Government ‘should spend £15m more’ on migrant integration

30 Aug 18

Government spending to promote migrant integration should increase by £15m a year, a think-tank report has urged.

A lack of local government funding is preventing newly-arrived migrants integrating into communities, according to the Institute for Public Policy Research.

In a report published by the think-tank on Sunday, it concluded cash-strapped local authorities had focused on statutory services to the detriment of other responsibilities, such as community cohesion.  

“Local authorities have concentrated funding on statutory services (including adult and children social care), whilst centrally mandated responsibilities (most notably, the duty to promote cohesion) have been deprioritised,” the report said.

The study suggested "investment in integration should match changes in immigration” and urged the government to “commit to increasing the annual per-migrant integration budget to the level it was in 2009”.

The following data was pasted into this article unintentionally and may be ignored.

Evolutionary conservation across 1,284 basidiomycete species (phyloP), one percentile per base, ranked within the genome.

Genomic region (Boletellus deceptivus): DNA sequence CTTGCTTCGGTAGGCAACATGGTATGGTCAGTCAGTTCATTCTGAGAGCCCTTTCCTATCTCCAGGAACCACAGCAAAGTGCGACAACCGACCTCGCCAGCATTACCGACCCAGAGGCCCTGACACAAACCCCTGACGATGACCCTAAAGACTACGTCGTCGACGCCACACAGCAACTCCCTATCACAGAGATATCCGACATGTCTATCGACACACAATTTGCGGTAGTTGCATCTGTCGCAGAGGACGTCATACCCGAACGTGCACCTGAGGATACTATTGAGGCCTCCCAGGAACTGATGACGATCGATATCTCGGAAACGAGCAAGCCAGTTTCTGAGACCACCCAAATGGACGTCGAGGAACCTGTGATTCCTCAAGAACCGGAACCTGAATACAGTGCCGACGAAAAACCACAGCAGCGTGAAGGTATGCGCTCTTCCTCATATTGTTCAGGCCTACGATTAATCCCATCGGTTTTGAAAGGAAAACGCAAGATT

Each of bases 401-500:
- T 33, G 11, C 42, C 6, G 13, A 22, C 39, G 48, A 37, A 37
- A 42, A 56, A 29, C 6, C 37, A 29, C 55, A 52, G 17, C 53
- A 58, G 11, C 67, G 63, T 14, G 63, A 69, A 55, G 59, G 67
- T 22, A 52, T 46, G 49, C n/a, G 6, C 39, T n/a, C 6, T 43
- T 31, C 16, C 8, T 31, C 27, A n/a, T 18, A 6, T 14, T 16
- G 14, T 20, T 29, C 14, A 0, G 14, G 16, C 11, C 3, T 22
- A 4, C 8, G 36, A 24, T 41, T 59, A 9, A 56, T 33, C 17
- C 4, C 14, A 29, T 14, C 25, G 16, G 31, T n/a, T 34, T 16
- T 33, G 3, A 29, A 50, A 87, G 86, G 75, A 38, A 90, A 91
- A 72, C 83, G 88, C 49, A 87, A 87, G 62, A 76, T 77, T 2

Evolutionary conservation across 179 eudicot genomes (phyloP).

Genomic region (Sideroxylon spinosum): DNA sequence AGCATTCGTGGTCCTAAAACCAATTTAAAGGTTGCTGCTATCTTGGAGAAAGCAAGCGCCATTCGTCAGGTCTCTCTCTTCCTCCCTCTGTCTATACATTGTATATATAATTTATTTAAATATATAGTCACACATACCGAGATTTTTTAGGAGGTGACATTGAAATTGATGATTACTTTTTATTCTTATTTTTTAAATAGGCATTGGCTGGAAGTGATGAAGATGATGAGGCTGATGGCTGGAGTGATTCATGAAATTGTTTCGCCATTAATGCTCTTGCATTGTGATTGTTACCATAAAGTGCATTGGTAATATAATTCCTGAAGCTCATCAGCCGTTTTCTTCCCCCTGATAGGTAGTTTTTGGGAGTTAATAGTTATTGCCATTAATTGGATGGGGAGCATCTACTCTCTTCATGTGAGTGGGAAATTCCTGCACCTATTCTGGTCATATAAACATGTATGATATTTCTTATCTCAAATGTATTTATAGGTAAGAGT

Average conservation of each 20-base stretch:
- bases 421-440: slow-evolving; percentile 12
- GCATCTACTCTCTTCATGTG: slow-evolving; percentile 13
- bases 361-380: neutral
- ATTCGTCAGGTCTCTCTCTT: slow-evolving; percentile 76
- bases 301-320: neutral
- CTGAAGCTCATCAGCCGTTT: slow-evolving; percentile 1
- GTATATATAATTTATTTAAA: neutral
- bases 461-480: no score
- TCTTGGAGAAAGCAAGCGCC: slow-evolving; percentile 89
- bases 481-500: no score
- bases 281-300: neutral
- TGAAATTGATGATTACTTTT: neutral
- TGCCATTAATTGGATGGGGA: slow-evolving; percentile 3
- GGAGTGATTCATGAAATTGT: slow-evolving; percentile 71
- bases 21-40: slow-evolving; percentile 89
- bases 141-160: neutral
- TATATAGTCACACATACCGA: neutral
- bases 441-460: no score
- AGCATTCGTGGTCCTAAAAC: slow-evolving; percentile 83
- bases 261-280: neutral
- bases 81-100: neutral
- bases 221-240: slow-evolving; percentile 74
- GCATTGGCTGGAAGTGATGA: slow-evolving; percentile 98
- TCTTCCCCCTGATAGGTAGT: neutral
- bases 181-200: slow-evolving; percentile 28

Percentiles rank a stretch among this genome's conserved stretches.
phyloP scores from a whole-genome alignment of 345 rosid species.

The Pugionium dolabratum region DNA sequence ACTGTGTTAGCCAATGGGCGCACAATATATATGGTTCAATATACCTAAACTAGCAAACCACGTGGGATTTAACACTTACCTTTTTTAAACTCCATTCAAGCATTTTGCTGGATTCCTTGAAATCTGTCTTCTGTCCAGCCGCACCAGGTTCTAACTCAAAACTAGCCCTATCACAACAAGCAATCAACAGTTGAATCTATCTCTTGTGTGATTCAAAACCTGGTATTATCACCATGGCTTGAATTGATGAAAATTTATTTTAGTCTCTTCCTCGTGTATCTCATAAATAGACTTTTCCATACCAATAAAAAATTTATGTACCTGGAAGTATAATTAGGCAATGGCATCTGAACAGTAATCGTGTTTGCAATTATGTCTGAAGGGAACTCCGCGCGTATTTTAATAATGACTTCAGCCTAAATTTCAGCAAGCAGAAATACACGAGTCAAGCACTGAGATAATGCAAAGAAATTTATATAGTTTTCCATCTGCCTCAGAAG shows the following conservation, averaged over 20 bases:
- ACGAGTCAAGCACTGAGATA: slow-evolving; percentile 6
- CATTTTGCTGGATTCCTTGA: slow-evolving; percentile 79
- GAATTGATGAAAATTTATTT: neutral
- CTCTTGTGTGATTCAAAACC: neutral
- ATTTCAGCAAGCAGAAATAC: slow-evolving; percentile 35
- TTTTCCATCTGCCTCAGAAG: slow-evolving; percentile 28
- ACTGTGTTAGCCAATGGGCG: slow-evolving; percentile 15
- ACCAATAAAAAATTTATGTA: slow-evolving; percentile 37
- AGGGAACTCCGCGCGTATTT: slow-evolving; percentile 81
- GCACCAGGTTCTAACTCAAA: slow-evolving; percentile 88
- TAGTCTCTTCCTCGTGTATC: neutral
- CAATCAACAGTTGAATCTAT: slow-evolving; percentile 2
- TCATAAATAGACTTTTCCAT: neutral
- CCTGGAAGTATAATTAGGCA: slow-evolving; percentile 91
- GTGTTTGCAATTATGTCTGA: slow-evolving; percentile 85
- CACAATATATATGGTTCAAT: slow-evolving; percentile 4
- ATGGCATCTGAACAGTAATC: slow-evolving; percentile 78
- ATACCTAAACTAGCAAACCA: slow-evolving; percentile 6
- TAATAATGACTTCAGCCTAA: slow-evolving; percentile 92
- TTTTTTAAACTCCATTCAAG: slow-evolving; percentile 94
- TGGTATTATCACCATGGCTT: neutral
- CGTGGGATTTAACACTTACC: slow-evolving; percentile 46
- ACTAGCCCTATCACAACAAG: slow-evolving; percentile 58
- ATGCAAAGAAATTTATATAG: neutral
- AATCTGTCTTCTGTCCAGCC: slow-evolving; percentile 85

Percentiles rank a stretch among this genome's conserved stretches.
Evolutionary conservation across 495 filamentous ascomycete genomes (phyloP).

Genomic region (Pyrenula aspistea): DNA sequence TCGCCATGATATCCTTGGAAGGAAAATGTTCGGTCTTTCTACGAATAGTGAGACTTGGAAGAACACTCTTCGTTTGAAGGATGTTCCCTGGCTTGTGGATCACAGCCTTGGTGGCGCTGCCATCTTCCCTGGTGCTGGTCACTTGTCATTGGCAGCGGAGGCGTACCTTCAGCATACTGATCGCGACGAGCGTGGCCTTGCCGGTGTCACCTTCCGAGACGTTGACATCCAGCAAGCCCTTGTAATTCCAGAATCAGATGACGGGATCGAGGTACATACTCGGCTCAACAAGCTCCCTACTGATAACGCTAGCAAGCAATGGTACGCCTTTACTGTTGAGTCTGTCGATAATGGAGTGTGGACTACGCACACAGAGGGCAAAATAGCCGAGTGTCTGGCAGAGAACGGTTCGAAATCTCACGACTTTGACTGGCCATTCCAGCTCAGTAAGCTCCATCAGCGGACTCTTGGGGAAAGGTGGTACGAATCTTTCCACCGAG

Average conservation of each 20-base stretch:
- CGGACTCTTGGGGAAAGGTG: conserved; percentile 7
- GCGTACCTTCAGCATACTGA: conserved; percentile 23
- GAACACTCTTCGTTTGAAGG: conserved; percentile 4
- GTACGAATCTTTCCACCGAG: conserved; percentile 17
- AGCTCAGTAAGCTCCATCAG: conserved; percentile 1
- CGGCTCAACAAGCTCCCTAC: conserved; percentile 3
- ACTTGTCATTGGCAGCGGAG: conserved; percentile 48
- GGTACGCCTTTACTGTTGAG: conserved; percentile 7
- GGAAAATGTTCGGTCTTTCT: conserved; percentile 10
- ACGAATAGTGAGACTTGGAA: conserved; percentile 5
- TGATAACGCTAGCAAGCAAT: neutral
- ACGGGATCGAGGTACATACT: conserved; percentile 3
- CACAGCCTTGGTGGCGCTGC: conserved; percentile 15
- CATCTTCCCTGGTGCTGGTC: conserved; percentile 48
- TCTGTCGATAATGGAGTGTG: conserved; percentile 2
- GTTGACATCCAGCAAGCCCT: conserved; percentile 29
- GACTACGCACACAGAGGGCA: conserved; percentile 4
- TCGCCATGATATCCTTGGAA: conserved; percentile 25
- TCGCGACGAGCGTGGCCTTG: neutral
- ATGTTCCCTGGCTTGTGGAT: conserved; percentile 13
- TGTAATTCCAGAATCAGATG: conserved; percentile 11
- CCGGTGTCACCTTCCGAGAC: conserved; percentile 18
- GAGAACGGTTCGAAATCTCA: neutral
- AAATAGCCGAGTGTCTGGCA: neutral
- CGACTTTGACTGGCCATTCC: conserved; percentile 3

This would mean increasing the Controlling Migration Fund budget, intended to support areas facing pressures due to recent immigration, from £35m £50m per year, the IPPR said.

The think-tank said funding for that integration budget had dropped by almost a third in eight years - from £8 per migrant in 2009 to £5.63 in 2017.

The report also recommended the government invest a proportion of visa and citizenship fees specifically on integration.

Visa fees for skilled migrants have increased five-fold over the past decade, while naturalisation fees have risen from £575 to £1,330, the IPPR noted.

Phoebe Griffith, IPPR associate director for migration, communities and integration, said that immigration has helped local economies grow.

She said: “Too many migrants struggle to find their feet quickly, becoming locked into low paid employment or working at well below their skills level.

“People need to be reassured that high levels of immigration are helping generate growth and prosperity in the places where they live.”

She added: “Our work with local residents confirms that people aren’t persuaded that this has been the case and want to see more investment in integration.”

Alongside extra funding, the think-tank suggested the government launch localised language teaching campaigns, create a bursary to ensure family migrants invest in language classes and officially recognise a wider range of overseas qualifications.

In July, communities secretary James Brokenshire committed £7m to support for integration through sports programmes.

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